Director Tutorials


Character Control

Moving objects in Shockwave 3D

Before you start, you will need to download the following Director movie - 3Denv.dir, which contains a 3DS Max created shockwave 3D cast member.

1. Open the movie and create a pause frame behavior in frame 2 of the scripting channel.

2.  Create a new behavior attached to the 3D sprite as follows:

-- create properties for when arrow keys are pressed
-- properties will either be TRUE or FALSE values
property pLeftArrow, pRightArrow, pDownArrow, pUpArrow

property p3Dmember  -- reference to 3D cast member
property pCharacter -- character in the 3D world

on beginSprite me

  -- initiate properties and 3D world
p3Dmember = sprite(me.spriteNum).member

  pCharacter =
  -- we must define pCharacter after we use the
  -- resetWorld() command otherwise this variable
object will be deleted



The 3D Lingo statements above are similar to the last tutorial except for the creation of a few new property variables. pLeftArrow, pRightArrow, pDownArrow, pUpArrow will tell us when the arrow keys are being pressed (TRUE value) and when they are released (FALSE value). We created a variable reference to the 3D character in the world, making it easier to refer to this object throughout the script. You will note that I defined the pCharacter after the resetWorld() command. If I would have defined it before, then resetWorld() would have removed the variable from memory.

3.  Continue the script as follows:

on createLight

  -- create a point 'bulb' type light
  p3Dmember.newLight("Bulb Light", #point )

  -- position the light
  p3Dmember.light("Bulb Light").transform.position = \

  -- Make the character model a parent of the light
  -- Bulb Light becomes a child of pCharacter
  -- This is done so that the light will always move
  -- with the character.
  pCharacter.addChild(p3Dmember.light \
("Bulb Light"),#preserveParent)


Once again, the code is similar to the last tutorial but with an additional statement to create a parent-child relationship (explained in the comments). You can read more about parent-child relationship in 3D at my The make-up of shockwave 3D casts page.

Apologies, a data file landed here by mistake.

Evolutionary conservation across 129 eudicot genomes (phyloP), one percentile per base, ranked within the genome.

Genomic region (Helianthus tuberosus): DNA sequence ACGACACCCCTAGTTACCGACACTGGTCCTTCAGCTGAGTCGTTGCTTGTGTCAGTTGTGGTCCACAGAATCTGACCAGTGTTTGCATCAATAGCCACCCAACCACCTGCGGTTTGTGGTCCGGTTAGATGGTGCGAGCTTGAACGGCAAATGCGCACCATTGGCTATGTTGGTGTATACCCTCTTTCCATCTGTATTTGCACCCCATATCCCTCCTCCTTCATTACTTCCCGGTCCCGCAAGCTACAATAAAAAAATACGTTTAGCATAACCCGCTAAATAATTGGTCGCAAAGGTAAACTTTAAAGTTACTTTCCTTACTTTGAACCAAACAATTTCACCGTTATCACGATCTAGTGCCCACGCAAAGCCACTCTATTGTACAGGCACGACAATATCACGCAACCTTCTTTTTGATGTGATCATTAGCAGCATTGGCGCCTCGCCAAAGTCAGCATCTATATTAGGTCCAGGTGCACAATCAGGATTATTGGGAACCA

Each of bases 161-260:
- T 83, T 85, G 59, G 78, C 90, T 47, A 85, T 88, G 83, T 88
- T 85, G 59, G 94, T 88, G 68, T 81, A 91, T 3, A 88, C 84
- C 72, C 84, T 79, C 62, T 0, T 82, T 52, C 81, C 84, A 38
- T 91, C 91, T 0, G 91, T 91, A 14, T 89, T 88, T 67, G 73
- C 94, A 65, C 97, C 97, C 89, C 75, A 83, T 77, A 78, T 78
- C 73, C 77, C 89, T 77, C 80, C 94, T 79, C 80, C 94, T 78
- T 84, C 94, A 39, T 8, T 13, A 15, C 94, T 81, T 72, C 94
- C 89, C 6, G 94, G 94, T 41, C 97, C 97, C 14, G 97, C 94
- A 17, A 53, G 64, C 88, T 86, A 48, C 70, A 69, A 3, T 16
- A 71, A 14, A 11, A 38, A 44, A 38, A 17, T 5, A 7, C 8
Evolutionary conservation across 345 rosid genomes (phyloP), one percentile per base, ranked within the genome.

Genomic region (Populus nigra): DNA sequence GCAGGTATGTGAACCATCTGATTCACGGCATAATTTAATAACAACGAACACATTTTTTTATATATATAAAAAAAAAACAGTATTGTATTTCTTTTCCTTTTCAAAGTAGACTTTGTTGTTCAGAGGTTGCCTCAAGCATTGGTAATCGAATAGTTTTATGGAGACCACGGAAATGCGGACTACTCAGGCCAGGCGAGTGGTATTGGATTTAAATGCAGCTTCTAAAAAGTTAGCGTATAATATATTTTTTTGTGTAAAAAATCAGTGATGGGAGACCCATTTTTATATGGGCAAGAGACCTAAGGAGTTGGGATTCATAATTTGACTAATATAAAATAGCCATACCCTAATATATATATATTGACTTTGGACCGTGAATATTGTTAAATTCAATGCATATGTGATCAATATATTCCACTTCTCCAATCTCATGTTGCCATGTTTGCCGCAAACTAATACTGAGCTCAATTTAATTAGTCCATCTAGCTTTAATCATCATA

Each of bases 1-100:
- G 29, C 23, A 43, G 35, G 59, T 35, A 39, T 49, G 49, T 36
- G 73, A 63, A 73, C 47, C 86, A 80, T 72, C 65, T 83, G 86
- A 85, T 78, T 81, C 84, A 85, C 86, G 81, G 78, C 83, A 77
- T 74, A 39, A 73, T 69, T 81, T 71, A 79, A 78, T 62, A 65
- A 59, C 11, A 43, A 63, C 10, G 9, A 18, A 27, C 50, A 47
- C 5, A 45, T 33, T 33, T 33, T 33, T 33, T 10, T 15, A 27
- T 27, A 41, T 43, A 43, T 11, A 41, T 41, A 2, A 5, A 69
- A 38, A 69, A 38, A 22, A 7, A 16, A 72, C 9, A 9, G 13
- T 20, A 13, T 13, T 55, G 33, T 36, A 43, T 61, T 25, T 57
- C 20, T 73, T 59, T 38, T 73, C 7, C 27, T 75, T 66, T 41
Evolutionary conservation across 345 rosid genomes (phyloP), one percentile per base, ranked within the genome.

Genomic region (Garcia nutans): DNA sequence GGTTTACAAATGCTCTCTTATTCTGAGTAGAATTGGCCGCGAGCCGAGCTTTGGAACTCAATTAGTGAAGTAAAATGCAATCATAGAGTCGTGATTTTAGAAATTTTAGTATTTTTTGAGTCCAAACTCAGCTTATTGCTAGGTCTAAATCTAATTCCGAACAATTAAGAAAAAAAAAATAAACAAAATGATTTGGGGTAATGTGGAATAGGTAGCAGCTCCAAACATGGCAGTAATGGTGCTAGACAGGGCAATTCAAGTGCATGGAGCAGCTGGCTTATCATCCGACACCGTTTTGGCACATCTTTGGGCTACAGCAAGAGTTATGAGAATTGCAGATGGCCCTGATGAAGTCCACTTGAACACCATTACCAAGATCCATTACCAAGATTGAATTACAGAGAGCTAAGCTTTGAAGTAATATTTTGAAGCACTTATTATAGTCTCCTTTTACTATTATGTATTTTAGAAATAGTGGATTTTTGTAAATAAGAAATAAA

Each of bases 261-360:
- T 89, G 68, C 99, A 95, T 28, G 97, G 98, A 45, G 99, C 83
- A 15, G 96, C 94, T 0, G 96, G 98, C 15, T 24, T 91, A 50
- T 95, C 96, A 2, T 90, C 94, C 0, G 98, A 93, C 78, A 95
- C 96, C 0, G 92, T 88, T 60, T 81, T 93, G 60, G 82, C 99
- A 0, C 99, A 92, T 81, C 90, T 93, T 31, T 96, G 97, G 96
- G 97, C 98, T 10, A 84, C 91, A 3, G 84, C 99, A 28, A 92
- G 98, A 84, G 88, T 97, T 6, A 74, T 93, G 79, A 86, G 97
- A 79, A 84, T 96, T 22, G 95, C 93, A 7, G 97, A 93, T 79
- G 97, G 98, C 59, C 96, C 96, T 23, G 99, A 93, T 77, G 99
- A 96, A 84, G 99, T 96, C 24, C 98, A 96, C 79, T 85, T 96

4. Next we will create the keyboard control of the character. Continue by adding the following to the same script:

on keyDown

  -- check to see which key has been pressed
  -- and set the property relating to that key to TRUE

  -- 123 = left arrow key
  if keypressed(123) then pLeftArrow = TRUE

  -- 124 = right arrow key
  if keypressed(124) then pRightArrow = TRUE

  -- 125 = down arrow key
  if keypressed(125) then pDownArrow = TRUE

  -- 126 = up arrow key
  if keypressed(126) then pUpArrow = TRUE


If you did my cubicVR tutorial, you will notice I am using different Lingo to do the same thing. Here, I am using if..then. In the other tutorial I used case. I am also using keypressed instead of the keycode. Look at both tutorials and use whichever you feel most comfortable with. Both work fine.

on keyUp
  -- when the arrow keys are released,
  -- set the properties to FALSE
  pLeftArrow   = FALSE
  pRightArrow  = FALSE
  pUpArrow     = FALSE
  pDownArrow   = FALSE



  -- if the right arrow is pressed,
  -- rotate the character 5 degrees about the z-axis
  if pRightArrow then pCharacter.rotate(0,0,-5)

We could have rotated the character relative to its parent or world position. By not specifying a relativeTo parameter, the default of #self is used, which is relative to the node’s local co-ordinate system.

  --if the right arrow is pressed,
  -- rotate character -5 degrees about the z-axis
  if pLeftArrow then pCharacter.rotate(0,0,5)

  -- if the up arrow is pressed,
  -- move the character 5 pixels along the y-axis
  if pUpArrow then pCharacter.translate(0,5,0)

  -- if the down arrow is pressed,
  -- move the character -5 pixels along the y-axis
  if pDownArrow then pCharacter.translate(0,-5,0)


5.  Play the movie and use the arrow keys to move the character model around. Note what happens with the light.

6. Sometimes it is useful to be able to press a button to bring back your model to its original position in the 3D world. Now, we'll do just that. First, we have to find the starting location of the character. In the Message window type the following, then press ENTER:

I could not type p3Dmember.resetWorld() and make it work because p3Dmember is not a global variable but a property related the script.

In the Message window, type the following, then press ENTER:
put member("scene").model("character").transform.position

This returns the vector location of the character, which we will now use.

7. In the keyDown handler, add the following before the end statement.
  if keypressed("r") then resetCharacter

Create a new handler (perhaps after the keyUp handler) as follows:

on resetCharacter
  pCharacter.transform.position = \
26.5860, 27.4024, 41.8902)

A better way of scripting the above and avoid hard coding the vector starting location of the character, would be to create a variable in the beginSprite handler that stores the position before the character moves. Try do this on your own.

8.  Play the movie and test what you just created.
You can download the completed movie from here.